I thought that was something I could do with my influence, reputational capital, or whatever you want to call it. I could do something bigger and make a bigger difference through Climb to Fight Cancer. The Everest climb was a big success. I put together a team to go climb Kilimanjaro the following year. We've raised over $2 million for cancer research. I've since expanded this now into Life Science Cares in the Boston area to fight poverty. That's another campaign that in 2021 alone has raised close to $400,000 and more coming. This gets me excited as an additional way to have a positive impact on the world. I do it through my journalism, but I also do it through direct community mobilization and action.

It makes you feel as though it's not just about making money and writing, but it's about seeing there's a direct impact you can make by putting something good out into the world. People feel that and people love being part of something like that. It is making an impact on people's lives. Part of the reason why I got into biotech in the first place is this feeling of wanting to be able to do something that makes an impact. I love hearing this. This is so amazing.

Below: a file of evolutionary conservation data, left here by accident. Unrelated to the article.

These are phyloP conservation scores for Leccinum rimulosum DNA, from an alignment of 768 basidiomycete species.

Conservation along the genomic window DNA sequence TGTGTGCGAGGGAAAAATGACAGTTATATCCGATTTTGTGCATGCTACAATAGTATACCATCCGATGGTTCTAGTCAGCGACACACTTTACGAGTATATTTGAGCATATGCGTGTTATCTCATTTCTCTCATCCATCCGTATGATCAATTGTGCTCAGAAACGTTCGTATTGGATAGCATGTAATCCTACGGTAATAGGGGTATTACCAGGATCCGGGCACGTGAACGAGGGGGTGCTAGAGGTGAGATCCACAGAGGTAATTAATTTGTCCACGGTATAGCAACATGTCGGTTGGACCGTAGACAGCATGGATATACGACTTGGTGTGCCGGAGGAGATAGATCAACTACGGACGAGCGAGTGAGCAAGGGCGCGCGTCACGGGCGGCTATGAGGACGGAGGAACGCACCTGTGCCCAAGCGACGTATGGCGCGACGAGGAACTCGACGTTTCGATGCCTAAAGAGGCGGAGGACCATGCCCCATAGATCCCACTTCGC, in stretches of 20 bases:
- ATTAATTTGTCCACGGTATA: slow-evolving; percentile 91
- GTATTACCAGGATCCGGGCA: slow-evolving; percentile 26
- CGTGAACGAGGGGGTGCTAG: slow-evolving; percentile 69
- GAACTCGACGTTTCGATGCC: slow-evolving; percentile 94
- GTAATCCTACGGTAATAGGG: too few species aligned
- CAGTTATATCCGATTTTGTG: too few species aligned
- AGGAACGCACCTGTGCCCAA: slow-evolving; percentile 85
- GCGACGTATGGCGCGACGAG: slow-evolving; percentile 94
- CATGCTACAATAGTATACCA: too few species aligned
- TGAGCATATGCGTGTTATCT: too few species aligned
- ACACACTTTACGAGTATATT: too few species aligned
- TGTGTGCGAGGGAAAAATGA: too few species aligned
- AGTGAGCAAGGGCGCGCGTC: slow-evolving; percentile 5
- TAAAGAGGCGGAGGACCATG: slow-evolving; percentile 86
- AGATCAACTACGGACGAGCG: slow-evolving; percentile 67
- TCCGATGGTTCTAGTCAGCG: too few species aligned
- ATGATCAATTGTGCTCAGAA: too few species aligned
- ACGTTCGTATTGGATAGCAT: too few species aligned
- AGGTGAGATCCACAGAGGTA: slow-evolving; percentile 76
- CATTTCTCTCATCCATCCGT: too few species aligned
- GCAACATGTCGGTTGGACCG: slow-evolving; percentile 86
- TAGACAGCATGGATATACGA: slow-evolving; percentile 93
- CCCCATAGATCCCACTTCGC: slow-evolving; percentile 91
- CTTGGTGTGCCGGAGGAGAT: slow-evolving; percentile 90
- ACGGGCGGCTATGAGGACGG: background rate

It's a great industry. Coming back to my point about Microsoft, I could write about the latest rollout of Windows, something or the other. That didn't speak to me like coming up with a powerful new drug for rheumatoid arthritis. I interviewed those patients. I saw the difference that it made for them and that is part of what set the hook. There's all this science going on, but it's not just a paper that appears in nature, science or the New England Journal. It reaches all the way through and alters people's lives. That is super exciting. It gets many people in this industry out of bed in the morning and me too.